At a high level, the actual equipment you use doesn't matter, it's all
compatible. What really needs addressing is the configuration of that
equipment and the software to drive it. It's a pretty tall order and there
is risk here sharing files between two operating systems. You've got two
main concepts here: backup and file sharing.
A hardware free solution would be to give up on the local harddrive and
go with a solution like Ubuntu One, that gets the multi-OS sharing
requirement down, but not back up (yet anyways), it will sync all your files
Depending on how you execute your backup will directly impact how those
files are shared. For example, using something like duplicity on Linux,
all the files are compiled into archives and then expanded incrementally,
you can't browse the backups. You can restore from any point in time but
the trade off is you don't have immediate access to them. You need to settle
on what "backup" means to you and stick with that notion, if that means just
the latest copy of everything that matters to you mirrored somewhere else, then
things get a lot easier. However if you're considering backup in the traditional
sense, which is incremental, what you're asking for, to my knowledge, doesn't exist,
and would need to custom written.
Let's keep it simple for the sake of argument and suppose you want to do a straight
mirror of the files, like a snapshot, no incrementals. Now you still have the problem
of sharing files between to different operating systems. You have to compromise on
the filesystem here, like FAT32, so both Linux and Windows can have an easy time sharing volume. There are trade offs however, as FAT32 doesn't support UNIX symlinks.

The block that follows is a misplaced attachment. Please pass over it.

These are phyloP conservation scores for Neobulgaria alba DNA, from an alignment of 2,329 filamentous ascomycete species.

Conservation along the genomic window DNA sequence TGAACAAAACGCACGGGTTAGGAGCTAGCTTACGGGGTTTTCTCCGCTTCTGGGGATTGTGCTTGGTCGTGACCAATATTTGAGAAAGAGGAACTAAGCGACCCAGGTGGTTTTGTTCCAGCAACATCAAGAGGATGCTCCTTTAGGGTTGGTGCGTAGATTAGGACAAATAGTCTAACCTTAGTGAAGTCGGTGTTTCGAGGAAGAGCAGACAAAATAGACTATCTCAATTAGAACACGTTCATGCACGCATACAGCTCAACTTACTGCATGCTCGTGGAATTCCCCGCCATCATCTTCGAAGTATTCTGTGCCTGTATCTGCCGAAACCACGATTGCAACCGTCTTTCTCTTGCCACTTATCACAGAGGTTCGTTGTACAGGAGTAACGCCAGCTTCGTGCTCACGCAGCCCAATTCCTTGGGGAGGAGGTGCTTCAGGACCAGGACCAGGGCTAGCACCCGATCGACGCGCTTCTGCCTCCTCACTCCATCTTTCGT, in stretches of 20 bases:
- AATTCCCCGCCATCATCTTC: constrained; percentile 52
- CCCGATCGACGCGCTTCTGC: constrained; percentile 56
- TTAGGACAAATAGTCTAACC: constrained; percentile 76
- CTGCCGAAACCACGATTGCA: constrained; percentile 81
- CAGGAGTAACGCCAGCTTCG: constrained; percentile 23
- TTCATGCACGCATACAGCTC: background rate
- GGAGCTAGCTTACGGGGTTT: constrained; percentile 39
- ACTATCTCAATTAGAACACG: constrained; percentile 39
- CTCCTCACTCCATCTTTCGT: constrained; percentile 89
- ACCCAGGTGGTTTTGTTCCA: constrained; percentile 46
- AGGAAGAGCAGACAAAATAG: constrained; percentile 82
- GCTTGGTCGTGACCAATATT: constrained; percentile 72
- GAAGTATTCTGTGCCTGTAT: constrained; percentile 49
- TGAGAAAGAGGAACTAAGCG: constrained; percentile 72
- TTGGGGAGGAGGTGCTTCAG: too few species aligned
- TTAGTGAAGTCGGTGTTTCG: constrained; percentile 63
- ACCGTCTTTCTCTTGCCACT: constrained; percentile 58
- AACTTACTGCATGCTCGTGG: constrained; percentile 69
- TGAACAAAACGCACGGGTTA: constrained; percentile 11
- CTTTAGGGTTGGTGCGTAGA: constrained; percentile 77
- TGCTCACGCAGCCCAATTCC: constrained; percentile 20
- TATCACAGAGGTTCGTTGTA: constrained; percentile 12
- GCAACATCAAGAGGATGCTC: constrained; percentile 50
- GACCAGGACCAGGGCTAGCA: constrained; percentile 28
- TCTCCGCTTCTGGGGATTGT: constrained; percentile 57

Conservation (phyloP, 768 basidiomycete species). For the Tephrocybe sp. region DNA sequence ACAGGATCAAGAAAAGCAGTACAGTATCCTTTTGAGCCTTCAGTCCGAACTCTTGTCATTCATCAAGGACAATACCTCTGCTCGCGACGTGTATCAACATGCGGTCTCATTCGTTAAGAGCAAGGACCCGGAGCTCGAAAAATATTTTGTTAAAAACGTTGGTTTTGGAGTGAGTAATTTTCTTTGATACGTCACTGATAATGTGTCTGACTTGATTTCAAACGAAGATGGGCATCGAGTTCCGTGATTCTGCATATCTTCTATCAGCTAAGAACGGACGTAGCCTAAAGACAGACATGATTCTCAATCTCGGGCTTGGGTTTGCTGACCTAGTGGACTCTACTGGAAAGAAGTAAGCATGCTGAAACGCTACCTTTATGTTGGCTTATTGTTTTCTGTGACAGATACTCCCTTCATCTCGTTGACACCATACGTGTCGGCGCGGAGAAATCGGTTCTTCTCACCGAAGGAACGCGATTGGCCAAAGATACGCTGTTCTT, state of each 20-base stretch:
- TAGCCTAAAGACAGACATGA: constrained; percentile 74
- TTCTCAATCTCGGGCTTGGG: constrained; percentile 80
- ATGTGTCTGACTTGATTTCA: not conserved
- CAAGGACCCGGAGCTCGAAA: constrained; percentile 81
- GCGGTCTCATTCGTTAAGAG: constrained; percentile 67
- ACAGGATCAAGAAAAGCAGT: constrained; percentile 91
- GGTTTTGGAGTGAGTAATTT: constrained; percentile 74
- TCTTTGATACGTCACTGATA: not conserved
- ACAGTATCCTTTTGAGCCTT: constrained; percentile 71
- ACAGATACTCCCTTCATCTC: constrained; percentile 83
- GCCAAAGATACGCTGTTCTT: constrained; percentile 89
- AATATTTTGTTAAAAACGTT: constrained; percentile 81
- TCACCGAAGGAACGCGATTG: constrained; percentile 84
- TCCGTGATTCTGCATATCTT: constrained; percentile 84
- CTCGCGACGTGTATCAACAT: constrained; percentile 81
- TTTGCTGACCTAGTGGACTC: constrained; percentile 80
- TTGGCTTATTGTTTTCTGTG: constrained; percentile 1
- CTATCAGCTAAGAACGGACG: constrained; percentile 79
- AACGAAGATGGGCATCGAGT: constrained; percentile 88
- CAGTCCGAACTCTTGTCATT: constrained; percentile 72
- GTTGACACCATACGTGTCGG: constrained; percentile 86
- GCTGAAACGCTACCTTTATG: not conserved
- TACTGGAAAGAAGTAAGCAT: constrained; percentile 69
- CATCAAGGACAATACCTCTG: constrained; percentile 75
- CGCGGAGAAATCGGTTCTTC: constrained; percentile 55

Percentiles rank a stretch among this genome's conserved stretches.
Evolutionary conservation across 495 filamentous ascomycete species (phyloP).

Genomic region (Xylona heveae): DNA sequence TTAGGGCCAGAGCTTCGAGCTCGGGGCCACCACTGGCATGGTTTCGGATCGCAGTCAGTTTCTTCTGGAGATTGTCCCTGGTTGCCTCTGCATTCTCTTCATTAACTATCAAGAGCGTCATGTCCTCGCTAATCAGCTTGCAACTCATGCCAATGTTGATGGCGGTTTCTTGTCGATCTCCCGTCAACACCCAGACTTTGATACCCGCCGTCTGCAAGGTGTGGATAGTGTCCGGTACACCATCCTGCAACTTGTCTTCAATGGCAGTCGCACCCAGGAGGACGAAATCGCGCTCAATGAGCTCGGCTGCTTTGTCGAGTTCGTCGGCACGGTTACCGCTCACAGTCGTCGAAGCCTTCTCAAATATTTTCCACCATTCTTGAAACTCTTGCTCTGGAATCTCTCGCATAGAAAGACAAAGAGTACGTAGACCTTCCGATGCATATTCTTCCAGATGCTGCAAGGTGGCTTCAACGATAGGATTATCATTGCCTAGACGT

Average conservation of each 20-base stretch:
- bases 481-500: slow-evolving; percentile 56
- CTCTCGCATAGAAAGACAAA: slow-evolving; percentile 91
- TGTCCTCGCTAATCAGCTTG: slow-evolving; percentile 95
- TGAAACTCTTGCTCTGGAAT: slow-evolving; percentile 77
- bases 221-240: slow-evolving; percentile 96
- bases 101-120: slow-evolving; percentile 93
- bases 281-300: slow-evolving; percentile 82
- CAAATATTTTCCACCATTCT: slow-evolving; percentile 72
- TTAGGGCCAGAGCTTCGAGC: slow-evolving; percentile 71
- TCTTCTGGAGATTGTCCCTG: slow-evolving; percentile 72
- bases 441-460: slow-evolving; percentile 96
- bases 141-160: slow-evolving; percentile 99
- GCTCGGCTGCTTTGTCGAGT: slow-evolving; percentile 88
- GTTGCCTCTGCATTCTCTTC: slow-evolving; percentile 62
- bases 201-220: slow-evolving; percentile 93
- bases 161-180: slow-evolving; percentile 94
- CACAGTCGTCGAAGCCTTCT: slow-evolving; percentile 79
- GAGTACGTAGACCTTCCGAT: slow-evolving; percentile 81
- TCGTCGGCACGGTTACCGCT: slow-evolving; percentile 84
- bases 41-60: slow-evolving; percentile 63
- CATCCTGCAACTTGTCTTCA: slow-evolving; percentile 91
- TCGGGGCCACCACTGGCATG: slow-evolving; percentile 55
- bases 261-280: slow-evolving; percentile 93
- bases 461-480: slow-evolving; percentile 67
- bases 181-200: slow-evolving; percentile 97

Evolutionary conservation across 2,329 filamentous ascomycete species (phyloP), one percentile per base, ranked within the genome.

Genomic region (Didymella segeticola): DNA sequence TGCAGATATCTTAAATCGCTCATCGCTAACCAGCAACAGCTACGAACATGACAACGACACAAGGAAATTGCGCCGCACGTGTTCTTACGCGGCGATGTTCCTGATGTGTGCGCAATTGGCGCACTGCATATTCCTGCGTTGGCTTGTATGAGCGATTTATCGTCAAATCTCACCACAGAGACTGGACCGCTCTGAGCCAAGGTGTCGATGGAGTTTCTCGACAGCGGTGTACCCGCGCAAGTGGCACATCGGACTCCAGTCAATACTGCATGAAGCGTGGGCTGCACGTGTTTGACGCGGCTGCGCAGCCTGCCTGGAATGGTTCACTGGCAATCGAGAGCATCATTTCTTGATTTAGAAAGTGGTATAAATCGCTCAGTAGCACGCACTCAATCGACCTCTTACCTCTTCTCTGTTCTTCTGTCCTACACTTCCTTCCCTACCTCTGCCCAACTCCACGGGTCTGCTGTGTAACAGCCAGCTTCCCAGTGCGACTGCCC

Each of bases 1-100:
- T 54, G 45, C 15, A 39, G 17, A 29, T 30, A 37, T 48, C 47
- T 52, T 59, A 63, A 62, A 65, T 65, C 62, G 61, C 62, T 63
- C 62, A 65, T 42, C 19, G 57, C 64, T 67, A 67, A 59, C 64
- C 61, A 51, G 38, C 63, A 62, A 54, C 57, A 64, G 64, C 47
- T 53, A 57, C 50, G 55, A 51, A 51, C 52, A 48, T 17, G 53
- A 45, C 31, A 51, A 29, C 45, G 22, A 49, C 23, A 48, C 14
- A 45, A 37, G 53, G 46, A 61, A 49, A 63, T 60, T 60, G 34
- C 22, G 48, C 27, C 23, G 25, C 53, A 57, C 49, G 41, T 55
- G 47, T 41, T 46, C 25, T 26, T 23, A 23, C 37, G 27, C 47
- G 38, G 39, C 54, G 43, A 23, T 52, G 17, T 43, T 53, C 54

Don't get fooled into using something like NTFS between the two, the Linux support has issues supporting WRITE and can corrupt the filesystem.
Once you've settled on the filesystem, you then need to really think about how the
automatic backups will function and what demands they'll make of the filesystem you
did choose. It may come to be that the software the WD comes with just doesn't work well with FAT32, in which case you'll need to search for a new solution. I would suggest searching for cross platform backup solutions first and then build out your configuration from there.
Finally, backup means backup, if you have a single disk, and it's not part of a redundant array, that disk goes bad and you've lost everything. Backup systems should really be atleast RAID1 with a hotspare on hand.
I give up on maintaining piles of HW after doing this for a better part of a decade and created a hybrid solution, using duplicity, an external disk and rsync.net, my backups are replicated to both. So if I have a problem, I can restore from the local external disk, which is fast, no network. If that drive fails too, I either replace it, or restore the computer directly. No local RAID array humming at home, no additional HW for care and feeding, I maintain only what I need, as I have better things to do.
Now what I just illustrated isn't a cross platform solution, which is even harder to pull off. There's a reason why these online cloud sharing solutions like U1 and dropbox are so popular, they just work. If you've got the time and inclination, you could probably create a custom solution too, but you also would need to understand how it works well enough to troubleshoot it. After all, what good is a backup if the system you deployed malfunctions, breaks down, and you lack the time/inclination/expertise to bring it online again?